The Apology depicts the belief that Socrates held towards what made life whole. In this speech, Socrates depicts spiritual and mental growth as the main purposes of his life. Socrates emphasized the need for the Athenians and the youth to explore and understand the world that was around them. This was the main project that defined the life of Socrates, as portrayed in the Apology. Socrates engaged in a project that was aimed at ensuring that people had a deeper understanding of themselves. Besides, Socrates emphasized on being a good citizen, which was characterized by doing the right thing. ​The Crito is a documentation of the conversation between Socrates and Crito, his wealthy friend. This dialogue, written by Plato, focuses of three main issues, including justice, injustice and the response deemed appropriate to injustice. The Crito suggests that Socrates held the philosophy that the citizens have the cardinal duty to obey the laws of the state. Socrates argues that people make an implicit agreement to follow the laws of a state once they decide to live in it (Plato 53). Besides, Socrates contends that breaking the law is equivalent to the destruction of the Athenian principles, thus a person breaking the law is unjust and attracts warranted harm for breaking the law. Socrates further explains in the Crito that people have the duty to obey the state, as this the condition for the reciprocity of benefits. ​Looking at the Crito, it is evident that the agenda by Socrates is to convince Crito that every moral citizen has a duty to follow the law. Socrates, therefore, cannot escape from jail because it is against the law. In this context, Socrates is living a meaningful live, whose positive value is to promote the commitment to obedience of the law among the citizens. Socrates has to choose death over an escape from prison, which he chooses the former. Obedience to the law is a positive value that defines the life of Socrates, given that he chose to live in Athens and had the moral obligation to abide by all the laws of the land.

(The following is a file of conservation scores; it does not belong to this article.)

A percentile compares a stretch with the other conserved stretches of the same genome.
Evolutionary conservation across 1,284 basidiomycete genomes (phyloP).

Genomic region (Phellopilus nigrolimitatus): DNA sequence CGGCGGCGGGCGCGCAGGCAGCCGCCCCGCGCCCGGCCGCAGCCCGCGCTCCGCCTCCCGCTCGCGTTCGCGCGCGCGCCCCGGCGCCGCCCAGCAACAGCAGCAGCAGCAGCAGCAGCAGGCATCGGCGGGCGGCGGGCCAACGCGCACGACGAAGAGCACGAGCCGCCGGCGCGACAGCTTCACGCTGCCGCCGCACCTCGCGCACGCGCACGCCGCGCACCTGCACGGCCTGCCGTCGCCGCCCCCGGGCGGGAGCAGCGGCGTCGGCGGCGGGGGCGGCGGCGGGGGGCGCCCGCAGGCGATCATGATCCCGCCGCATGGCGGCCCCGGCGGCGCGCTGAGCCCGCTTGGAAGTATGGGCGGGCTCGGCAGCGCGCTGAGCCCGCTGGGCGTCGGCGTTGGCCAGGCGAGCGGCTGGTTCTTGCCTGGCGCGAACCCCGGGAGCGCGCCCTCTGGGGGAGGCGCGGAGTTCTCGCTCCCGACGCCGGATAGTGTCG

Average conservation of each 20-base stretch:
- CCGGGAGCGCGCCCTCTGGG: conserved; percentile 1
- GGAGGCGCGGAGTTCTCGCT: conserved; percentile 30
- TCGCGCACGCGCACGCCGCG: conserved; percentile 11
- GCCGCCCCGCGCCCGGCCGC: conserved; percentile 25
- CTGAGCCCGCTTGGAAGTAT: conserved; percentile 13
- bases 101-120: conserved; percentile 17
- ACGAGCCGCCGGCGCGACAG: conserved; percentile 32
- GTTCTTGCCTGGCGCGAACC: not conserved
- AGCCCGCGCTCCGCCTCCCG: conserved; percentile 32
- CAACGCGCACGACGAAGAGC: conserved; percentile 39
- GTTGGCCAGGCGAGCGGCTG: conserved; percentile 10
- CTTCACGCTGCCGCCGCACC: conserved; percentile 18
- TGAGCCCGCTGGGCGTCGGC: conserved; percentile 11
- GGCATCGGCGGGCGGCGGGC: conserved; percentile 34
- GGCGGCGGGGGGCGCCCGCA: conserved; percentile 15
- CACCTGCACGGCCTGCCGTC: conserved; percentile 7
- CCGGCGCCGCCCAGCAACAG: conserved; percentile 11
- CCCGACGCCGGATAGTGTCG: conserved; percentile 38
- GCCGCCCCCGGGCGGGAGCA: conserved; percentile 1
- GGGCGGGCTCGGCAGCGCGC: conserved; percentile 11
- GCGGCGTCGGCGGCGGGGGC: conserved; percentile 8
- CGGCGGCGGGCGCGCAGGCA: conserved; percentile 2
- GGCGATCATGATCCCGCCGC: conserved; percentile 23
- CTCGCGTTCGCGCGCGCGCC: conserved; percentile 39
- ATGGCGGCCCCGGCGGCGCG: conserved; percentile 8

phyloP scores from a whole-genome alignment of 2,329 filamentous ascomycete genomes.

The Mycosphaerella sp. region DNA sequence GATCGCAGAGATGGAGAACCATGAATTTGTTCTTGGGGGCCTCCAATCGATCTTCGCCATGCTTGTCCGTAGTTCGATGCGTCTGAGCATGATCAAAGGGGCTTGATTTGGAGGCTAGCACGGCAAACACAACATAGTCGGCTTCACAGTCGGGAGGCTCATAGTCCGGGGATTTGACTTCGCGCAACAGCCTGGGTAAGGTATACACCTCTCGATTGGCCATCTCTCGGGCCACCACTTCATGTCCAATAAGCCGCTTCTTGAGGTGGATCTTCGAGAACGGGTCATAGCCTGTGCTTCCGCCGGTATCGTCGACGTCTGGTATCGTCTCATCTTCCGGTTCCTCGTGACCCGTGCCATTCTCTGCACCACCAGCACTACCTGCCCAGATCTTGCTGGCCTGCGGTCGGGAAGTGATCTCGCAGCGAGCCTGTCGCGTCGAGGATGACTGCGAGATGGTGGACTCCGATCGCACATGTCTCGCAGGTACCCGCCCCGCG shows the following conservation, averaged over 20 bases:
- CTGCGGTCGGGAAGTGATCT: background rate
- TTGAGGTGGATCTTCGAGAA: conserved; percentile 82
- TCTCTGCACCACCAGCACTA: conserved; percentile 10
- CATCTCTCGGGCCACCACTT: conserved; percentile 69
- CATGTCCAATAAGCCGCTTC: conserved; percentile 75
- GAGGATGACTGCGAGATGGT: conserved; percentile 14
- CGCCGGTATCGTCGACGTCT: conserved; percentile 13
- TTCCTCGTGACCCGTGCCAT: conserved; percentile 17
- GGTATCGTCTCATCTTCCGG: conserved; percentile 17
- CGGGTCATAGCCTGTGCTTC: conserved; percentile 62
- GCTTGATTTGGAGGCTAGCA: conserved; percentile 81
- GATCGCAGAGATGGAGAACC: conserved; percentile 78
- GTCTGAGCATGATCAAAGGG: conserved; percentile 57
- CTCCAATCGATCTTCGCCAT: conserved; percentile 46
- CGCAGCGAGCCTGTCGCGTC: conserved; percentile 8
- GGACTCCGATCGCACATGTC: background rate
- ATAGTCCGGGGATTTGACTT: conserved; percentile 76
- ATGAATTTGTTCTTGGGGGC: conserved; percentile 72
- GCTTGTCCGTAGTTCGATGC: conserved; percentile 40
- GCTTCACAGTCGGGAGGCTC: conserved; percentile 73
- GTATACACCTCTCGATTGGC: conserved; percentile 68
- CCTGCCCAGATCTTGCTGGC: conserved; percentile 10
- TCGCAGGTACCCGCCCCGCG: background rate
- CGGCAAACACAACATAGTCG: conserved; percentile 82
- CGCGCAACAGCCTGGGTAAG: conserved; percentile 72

The objective element of evaluating the meaningfulness of life as coined by Wolf demands that an individual promotes and demonstrates certain positive and objective values during the course of life. Consequently, there are certain reasons why people should take part in projects and activities, most of these reasons being the desire to succeed and obtain positive outcomes (Wolf 31). Therefore, a meaningful life should envision the positive values that are emphasized by Wolf. Consequently, this paper asserts that Wolf’s criteria are adequate standards for determining a life’s meaningfulness.